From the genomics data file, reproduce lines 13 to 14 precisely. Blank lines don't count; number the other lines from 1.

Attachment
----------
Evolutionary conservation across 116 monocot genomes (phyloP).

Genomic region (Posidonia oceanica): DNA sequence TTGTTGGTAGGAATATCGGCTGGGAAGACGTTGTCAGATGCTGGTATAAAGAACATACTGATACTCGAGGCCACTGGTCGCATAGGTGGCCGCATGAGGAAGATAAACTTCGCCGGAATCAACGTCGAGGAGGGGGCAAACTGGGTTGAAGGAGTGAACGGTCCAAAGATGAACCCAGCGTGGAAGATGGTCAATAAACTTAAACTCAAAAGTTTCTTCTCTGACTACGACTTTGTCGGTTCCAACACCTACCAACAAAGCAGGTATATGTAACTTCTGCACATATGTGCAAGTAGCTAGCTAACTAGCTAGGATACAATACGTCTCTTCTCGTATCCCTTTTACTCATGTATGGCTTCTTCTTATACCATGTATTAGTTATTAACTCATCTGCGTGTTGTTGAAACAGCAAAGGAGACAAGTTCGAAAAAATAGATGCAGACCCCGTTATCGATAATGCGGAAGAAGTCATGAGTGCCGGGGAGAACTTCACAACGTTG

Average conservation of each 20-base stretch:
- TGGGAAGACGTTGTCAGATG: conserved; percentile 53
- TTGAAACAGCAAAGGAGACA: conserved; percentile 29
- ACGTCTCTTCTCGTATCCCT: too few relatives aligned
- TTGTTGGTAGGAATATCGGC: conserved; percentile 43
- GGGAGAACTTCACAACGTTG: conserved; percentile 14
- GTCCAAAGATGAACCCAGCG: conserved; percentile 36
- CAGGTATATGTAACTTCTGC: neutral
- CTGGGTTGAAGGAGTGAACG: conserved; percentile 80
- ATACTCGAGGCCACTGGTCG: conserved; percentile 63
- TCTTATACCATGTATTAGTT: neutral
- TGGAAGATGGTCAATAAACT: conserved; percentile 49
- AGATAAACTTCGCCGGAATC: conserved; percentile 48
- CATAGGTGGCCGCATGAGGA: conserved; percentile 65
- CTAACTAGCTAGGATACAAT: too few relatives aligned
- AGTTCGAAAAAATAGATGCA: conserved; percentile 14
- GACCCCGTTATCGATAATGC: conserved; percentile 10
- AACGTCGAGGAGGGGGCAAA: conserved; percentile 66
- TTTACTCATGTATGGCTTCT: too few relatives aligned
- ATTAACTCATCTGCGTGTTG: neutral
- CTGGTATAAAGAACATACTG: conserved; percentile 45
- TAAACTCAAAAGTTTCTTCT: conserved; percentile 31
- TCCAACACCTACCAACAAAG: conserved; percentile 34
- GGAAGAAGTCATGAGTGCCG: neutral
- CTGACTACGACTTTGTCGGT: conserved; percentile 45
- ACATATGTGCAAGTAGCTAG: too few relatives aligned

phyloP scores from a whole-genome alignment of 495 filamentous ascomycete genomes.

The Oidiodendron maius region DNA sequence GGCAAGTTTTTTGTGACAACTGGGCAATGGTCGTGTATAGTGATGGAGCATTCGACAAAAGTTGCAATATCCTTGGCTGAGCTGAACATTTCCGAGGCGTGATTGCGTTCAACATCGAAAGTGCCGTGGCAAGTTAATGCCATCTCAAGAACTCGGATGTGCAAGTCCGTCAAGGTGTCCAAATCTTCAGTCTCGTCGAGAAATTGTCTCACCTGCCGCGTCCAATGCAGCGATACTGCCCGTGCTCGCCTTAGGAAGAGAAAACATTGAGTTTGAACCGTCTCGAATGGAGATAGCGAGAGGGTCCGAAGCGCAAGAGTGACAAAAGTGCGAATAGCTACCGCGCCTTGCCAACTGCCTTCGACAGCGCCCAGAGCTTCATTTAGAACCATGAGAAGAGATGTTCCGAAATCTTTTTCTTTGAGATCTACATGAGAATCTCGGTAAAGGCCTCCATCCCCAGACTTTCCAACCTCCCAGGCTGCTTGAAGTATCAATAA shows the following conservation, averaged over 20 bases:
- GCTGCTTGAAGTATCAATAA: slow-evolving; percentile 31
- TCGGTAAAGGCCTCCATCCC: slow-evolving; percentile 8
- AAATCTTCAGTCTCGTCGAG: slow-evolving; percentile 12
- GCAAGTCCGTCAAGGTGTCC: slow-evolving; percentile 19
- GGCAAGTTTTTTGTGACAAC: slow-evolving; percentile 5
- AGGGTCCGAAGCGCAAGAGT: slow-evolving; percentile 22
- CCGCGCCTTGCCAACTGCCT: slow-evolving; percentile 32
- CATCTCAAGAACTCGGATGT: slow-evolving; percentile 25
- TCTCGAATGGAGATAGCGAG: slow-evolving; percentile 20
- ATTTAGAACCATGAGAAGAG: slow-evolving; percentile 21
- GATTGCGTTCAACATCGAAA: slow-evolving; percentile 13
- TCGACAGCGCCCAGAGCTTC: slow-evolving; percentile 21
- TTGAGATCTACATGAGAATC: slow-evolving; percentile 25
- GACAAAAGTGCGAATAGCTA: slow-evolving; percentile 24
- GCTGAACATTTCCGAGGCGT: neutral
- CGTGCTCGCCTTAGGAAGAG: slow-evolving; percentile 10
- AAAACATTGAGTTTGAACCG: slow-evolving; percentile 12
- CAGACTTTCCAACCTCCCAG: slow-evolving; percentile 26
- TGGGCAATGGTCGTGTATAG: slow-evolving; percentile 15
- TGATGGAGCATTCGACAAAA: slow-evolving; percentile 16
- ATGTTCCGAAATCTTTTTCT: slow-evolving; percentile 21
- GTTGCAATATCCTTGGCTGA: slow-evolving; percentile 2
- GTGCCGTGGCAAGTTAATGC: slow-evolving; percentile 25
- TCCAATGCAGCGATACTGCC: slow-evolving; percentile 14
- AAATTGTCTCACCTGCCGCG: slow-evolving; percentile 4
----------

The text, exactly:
- TCTTATACCATGTATTAGTT: neutral
- TGGAAGATGGTCAATAAACT: conserved; percentile 49